Unless of course, you're talking to members of Russia' culture ministry, who were apparently so incensed by the satirical graphic novel adaptation that they have banned it from being shown in Russian theaters.
There had been hope for a Russian release and talks had been ongoing, but a ban has now been imposed.
The film, which focuses on the back-stabbing and in-fighting of the Soviet leader's closest allies as they vie for power immediately after his death, was viewed by culture ministry officials and advisors at the weekend.
But not all in Russian Federation agreed after a public screening for film industry representatives, politicians and historians was held on Monday. "(The audience), me included, saw elements of extremism in the film", she said. The plaintiffs wanted Medinsky to "check if the acclaimed film broke any Russian laws".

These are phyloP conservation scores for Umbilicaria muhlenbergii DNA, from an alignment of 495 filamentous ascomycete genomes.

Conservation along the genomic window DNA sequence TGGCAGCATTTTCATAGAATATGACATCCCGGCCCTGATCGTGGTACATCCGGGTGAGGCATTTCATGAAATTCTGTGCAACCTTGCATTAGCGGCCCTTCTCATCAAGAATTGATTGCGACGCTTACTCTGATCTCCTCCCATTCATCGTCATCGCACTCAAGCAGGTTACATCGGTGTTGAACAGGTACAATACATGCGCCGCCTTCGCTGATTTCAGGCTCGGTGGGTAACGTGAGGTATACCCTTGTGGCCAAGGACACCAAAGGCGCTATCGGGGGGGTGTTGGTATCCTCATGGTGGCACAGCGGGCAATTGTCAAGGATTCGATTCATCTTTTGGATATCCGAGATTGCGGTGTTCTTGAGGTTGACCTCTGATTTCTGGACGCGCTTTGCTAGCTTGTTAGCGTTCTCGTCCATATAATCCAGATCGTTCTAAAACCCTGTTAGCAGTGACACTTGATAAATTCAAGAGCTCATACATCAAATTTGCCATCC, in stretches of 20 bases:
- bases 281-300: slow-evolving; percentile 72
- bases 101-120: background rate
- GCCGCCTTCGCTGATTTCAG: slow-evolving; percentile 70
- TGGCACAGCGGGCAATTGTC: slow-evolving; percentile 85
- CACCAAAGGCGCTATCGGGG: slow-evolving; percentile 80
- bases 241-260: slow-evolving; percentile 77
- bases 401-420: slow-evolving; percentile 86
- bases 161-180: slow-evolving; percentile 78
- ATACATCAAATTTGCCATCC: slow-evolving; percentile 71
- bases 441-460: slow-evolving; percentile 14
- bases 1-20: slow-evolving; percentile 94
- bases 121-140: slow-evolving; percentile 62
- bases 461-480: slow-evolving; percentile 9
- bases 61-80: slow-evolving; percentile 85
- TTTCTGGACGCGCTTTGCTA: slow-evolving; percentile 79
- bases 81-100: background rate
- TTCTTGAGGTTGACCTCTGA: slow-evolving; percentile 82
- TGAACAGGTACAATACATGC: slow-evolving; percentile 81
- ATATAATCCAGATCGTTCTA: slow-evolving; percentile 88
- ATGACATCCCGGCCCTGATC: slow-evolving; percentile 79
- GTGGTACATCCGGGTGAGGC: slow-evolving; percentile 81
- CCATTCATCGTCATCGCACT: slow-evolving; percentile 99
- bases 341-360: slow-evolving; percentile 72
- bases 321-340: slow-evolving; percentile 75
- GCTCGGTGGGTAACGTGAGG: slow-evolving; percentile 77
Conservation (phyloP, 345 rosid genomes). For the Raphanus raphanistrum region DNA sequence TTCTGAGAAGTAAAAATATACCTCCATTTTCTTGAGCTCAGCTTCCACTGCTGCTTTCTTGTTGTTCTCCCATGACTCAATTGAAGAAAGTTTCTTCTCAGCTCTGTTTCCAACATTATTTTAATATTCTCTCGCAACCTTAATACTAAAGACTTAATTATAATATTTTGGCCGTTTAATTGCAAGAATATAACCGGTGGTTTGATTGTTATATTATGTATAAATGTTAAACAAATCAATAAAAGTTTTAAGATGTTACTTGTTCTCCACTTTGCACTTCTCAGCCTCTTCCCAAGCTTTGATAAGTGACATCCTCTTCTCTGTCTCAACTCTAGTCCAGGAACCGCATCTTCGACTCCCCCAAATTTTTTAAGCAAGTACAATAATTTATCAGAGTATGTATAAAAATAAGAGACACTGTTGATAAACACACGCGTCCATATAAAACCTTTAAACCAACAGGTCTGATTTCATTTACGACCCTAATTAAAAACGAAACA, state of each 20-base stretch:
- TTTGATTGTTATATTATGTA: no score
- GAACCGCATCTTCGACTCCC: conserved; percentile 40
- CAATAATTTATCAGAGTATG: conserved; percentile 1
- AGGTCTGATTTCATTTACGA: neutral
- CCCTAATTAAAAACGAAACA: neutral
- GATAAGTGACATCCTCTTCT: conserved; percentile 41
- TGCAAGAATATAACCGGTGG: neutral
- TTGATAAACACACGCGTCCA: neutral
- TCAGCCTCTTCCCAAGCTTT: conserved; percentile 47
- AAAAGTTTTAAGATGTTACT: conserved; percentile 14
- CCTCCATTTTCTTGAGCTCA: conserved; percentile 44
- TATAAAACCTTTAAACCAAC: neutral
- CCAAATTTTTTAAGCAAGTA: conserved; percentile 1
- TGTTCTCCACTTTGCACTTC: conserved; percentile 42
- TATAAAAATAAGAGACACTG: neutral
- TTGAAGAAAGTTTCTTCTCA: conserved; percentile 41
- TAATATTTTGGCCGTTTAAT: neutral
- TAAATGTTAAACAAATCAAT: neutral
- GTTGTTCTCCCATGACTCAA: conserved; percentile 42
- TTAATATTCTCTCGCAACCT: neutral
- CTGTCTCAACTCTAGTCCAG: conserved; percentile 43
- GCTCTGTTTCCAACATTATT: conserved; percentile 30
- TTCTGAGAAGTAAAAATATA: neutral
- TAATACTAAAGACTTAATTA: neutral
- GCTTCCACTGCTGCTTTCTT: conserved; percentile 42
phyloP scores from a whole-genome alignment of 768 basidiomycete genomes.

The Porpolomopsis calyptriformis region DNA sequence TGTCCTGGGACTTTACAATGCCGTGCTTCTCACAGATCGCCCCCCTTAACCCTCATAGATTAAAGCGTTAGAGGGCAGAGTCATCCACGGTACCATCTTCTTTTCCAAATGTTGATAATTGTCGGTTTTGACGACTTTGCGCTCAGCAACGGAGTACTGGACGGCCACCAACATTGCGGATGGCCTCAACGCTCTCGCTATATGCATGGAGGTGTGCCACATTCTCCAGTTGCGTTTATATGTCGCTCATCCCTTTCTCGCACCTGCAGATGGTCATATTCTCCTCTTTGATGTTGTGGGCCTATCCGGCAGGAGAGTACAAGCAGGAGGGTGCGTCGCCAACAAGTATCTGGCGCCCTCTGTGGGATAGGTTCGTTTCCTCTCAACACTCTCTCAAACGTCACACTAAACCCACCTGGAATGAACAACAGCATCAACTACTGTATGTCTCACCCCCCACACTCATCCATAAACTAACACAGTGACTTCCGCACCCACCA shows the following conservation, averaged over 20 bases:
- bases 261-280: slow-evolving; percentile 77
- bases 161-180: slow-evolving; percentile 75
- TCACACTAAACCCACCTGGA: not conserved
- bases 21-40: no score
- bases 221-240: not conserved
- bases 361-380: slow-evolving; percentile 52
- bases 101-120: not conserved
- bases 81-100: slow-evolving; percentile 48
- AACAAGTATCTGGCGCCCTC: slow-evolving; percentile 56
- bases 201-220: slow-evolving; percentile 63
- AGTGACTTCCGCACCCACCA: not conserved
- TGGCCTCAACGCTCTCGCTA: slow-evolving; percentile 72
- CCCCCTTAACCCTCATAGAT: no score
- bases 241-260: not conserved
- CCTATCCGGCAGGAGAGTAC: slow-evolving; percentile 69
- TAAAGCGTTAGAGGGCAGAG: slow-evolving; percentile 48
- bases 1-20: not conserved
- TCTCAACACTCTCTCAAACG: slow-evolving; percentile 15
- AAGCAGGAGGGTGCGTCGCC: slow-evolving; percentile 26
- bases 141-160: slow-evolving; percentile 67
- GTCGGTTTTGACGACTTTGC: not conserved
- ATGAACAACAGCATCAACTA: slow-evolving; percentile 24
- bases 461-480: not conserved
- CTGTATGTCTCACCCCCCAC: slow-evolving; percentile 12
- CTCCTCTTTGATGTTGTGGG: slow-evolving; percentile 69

"Marshal Zhukov is depicted as a jerk".
The letter published on the culture ministry's site slammed the film as "lampooning the history of our country" and "blackening the memory of our citizens who conquered fascism".
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According to the country's State-run news agency RIA Novosti, the culture ministry withdrew the distribution licence for Armando Iannucci's satire at the last minute.
The also complained about the trailer for the film, which used "obscene expressions and actions" to play the National Anthem.
It has been reported that the release may be put back until the summer, to avoid clashing with the 75th anniversary of the end of the Battle of Stalingrad. The culture ministry and the film's director could not be reached for comment.
"The Death of Stalin" became the top trending item on Russian Twitter after the announcement.
But critic Andrei Arkhangelsky wrote in Ogonyok magazine that the irreverent comedy is paradoxically able to "convey the full seriousness of what happened".